SINGAPORE: The National University of Singapore's (NUS) Team Frogworks had the opportunity to showcase their project - a personal flying machine named Snowstorm - at the London edition of technology event Founders Forum this month, but did not imagine that Prince William would end up showing interest in it.
The Duke of Cambridge spent half an hour sitting in the machine, trying out the controls and talking to the team, according to a post on NUS' website on Friday (Jun 17).
"Himself a helicopter pilot, (Prince William) immediately understood our business proposition, which is to give members of the general public unique flying experiences. He was amazed to see that this is possible now … eager to hear the technical details … and appreciated the engineering solutions developed by the students," said Associate Professor Martin Henz from NUS Computer Science and NUS Engineering, who supervises Team Frogworks together with Dr Rangarajan Jegadeesan from NUS Engineering.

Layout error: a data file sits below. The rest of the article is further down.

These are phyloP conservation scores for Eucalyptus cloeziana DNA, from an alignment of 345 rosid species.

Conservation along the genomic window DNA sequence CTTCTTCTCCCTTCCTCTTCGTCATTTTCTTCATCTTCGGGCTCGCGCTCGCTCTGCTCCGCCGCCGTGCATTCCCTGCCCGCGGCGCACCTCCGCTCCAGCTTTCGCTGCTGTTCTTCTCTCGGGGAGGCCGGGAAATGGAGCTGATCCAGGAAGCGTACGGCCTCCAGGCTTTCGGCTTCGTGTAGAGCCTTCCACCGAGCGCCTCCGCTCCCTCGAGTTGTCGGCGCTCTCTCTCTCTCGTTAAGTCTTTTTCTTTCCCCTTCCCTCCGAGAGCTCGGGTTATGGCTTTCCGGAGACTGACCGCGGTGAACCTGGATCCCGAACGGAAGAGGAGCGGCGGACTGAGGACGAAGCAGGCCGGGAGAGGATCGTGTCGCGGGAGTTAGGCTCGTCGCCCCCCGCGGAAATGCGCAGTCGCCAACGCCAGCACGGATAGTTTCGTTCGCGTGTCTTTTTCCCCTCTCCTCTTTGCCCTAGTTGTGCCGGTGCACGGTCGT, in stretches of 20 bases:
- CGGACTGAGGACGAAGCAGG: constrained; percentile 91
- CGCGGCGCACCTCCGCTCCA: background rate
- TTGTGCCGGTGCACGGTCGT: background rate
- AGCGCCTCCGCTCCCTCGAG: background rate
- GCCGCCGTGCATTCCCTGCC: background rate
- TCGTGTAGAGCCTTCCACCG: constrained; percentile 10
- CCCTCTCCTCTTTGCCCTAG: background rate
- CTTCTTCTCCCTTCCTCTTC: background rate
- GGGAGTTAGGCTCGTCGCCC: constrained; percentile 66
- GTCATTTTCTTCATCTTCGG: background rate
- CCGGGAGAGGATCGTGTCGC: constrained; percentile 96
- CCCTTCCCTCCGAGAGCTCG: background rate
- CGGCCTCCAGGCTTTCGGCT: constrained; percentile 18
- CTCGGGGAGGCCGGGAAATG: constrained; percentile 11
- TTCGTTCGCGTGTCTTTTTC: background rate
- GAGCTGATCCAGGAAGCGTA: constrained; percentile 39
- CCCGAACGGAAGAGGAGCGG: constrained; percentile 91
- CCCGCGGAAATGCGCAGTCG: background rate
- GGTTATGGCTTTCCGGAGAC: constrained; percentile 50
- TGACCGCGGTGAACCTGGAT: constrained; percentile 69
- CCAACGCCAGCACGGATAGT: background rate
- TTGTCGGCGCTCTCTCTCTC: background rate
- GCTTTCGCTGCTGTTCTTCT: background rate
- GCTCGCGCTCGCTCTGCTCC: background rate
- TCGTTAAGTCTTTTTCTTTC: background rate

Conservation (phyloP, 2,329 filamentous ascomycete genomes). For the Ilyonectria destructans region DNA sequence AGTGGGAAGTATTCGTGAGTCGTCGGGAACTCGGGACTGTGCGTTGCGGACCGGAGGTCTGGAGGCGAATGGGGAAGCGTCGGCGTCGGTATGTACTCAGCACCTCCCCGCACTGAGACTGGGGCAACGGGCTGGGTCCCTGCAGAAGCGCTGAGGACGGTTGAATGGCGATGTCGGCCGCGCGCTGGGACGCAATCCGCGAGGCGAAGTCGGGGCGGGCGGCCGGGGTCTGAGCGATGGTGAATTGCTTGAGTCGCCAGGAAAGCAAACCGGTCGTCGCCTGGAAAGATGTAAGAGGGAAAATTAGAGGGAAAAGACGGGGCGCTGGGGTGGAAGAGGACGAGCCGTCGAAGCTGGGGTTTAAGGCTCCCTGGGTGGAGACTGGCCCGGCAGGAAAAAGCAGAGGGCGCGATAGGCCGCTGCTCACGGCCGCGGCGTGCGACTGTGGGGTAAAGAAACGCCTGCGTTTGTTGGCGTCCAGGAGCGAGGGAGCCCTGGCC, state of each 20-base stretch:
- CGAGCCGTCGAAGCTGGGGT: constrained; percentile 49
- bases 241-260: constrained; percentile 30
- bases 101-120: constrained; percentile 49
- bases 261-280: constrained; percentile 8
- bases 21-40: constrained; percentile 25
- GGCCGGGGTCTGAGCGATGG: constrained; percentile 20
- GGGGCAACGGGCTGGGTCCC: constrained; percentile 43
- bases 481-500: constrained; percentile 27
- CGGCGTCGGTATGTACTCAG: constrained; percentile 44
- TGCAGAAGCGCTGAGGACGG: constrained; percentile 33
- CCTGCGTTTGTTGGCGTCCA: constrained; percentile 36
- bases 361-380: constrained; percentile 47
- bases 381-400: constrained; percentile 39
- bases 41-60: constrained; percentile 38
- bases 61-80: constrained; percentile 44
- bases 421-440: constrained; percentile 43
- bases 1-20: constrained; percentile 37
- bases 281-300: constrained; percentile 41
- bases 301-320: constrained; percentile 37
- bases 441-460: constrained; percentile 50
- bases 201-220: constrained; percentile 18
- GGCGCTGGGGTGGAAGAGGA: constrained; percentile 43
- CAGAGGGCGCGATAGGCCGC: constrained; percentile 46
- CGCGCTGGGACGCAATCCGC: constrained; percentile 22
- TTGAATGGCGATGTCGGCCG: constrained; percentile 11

Snowstorm is designed to carry a single person of up to 70kg and is capable of vertical take-off and landing. The machine is the brainchild of the Frogworks programme, a collaborative effort of the NUS Faculty of Engineering’s Design-Centric Programme and the University Scholars Programme.
NUS said the team planned to conduct unmanned flights to showcase Snowstorm at the event.
Dream of flying? National University of Singapore students have built a prototype of Singapore's first indoor personal flying machine. http://bit.ly/1IDzVenPosted by Channel NewsAsia Singapore on Wednesday, 2 December 2015
The team is currently "in talks to explore the far-reaching possibilities" of the machine, NUS added.
"We did our best to explain the purpose and motivation behind Snowstorm to the attendees of the forum … we managed to achieve what we initially set out to do, build good connections with other founders and potential investors,” NUS electrical engineering student Zufar Adnan said.
He added that it was “a great honour” to have Prince William show an interest in Snowstorm and encouraged the team to further develop the device and break into the consumer market.